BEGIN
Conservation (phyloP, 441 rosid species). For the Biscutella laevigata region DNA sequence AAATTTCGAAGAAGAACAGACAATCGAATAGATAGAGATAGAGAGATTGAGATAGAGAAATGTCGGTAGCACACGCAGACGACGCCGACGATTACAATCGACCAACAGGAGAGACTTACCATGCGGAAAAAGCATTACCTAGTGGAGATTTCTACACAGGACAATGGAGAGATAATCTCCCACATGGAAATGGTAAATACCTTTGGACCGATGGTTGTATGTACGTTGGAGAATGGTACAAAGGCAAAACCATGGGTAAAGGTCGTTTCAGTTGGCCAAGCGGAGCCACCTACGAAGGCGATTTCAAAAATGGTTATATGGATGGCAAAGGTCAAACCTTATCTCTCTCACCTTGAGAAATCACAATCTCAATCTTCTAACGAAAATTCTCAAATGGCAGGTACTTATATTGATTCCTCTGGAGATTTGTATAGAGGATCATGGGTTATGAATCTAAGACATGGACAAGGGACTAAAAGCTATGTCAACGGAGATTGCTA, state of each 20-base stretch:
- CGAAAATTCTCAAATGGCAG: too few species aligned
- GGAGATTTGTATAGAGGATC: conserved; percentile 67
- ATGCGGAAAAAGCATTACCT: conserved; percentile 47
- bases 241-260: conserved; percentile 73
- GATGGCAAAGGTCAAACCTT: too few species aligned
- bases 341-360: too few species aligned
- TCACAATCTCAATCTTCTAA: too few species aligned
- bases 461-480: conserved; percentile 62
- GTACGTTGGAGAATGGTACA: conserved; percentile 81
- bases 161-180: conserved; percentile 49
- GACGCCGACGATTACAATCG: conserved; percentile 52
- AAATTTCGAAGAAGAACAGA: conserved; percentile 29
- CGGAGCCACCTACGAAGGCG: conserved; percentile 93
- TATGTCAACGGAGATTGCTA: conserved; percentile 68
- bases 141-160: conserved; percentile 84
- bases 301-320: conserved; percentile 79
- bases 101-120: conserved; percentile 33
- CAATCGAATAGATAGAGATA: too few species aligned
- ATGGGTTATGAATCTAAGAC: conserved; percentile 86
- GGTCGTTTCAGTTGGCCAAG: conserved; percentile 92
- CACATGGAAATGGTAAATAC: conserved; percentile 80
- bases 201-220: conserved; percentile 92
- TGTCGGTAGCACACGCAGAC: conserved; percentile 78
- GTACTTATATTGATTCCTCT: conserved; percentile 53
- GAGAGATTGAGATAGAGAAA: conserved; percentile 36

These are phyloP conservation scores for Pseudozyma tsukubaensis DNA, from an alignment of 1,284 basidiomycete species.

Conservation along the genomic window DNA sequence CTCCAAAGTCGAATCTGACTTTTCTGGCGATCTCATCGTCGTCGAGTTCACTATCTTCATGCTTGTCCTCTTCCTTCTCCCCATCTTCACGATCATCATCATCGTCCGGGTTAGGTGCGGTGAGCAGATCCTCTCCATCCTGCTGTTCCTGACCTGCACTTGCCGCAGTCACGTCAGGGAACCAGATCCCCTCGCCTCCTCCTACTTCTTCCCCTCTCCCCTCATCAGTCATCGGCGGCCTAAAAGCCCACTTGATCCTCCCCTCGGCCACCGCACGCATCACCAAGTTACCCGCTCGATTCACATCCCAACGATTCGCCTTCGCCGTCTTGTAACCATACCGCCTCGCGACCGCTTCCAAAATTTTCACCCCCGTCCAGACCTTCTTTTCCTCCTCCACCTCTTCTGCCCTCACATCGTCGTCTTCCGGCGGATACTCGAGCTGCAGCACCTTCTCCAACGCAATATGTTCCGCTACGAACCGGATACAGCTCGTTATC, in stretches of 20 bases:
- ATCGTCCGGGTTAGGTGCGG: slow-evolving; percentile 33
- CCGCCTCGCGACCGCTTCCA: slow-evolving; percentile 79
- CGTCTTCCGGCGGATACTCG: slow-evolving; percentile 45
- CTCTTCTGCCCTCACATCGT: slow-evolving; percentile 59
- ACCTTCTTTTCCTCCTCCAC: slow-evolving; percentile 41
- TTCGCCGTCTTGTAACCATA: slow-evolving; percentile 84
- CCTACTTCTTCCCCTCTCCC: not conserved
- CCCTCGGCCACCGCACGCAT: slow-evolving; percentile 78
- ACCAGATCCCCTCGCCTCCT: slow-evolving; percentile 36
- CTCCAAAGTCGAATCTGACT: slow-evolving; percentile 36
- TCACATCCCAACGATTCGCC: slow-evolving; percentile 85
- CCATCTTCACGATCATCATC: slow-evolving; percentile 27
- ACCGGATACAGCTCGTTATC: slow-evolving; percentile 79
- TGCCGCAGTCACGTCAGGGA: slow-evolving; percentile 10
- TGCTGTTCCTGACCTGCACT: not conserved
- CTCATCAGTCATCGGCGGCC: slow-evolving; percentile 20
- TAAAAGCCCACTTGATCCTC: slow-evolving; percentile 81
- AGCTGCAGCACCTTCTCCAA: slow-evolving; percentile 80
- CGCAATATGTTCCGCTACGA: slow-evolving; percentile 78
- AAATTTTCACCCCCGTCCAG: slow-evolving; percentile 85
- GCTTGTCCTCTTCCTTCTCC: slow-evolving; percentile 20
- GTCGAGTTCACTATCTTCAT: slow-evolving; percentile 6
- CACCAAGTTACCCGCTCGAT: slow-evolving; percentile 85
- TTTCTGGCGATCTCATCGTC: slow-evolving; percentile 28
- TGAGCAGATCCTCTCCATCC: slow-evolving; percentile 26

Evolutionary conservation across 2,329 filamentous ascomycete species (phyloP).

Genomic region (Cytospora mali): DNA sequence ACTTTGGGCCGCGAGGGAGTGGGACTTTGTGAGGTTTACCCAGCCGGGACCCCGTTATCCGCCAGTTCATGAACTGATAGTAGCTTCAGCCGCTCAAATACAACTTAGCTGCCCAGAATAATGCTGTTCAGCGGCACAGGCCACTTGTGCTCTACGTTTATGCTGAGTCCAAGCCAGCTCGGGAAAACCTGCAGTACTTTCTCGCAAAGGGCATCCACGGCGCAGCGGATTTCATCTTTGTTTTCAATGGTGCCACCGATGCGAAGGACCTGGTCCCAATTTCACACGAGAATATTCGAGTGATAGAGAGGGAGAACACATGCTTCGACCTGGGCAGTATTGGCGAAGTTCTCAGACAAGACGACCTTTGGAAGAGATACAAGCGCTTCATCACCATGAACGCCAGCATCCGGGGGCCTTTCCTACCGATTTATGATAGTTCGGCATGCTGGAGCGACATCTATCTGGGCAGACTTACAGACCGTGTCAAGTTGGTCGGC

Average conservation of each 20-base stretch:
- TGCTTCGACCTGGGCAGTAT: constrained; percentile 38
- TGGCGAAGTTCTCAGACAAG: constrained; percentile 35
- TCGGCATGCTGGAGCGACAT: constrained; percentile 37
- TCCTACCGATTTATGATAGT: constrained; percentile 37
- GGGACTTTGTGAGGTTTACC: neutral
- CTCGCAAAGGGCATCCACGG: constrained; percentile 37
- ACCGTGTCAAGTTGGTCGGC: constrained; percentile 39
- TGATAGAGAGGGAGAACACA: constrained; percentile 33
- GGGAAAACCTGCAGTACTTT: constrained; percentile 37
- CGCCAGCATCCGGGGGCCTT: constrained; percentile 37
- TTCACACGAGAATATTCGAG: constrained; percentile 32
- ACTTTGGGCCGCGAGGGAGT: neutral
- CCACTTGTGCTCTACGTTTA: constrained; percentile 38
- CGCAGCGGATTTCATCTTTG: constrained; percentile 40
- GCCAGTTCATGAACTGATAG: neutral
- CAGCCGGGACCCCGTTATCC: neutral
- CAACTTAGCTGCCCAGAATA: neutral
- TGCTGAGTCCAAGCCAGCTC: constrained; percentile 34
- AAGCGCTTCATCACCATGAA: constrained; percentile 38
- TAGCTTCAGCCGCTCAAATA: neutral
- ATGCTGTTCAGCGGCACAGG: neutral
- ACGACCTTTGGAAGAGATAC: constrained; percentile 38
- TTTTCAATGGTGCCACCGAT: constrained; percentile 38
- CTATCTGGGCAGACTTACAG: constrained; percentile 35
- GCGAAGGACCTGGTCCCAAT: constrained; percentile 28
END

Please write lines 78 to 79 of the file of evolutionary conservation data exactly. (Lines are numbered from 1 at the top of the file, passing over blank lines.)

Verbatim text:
- ACGACCTTTGGAAGAGATAC: constrained; percentile 38
- TTTTCAATGGTGCCACCGAT: constrained; percentile 38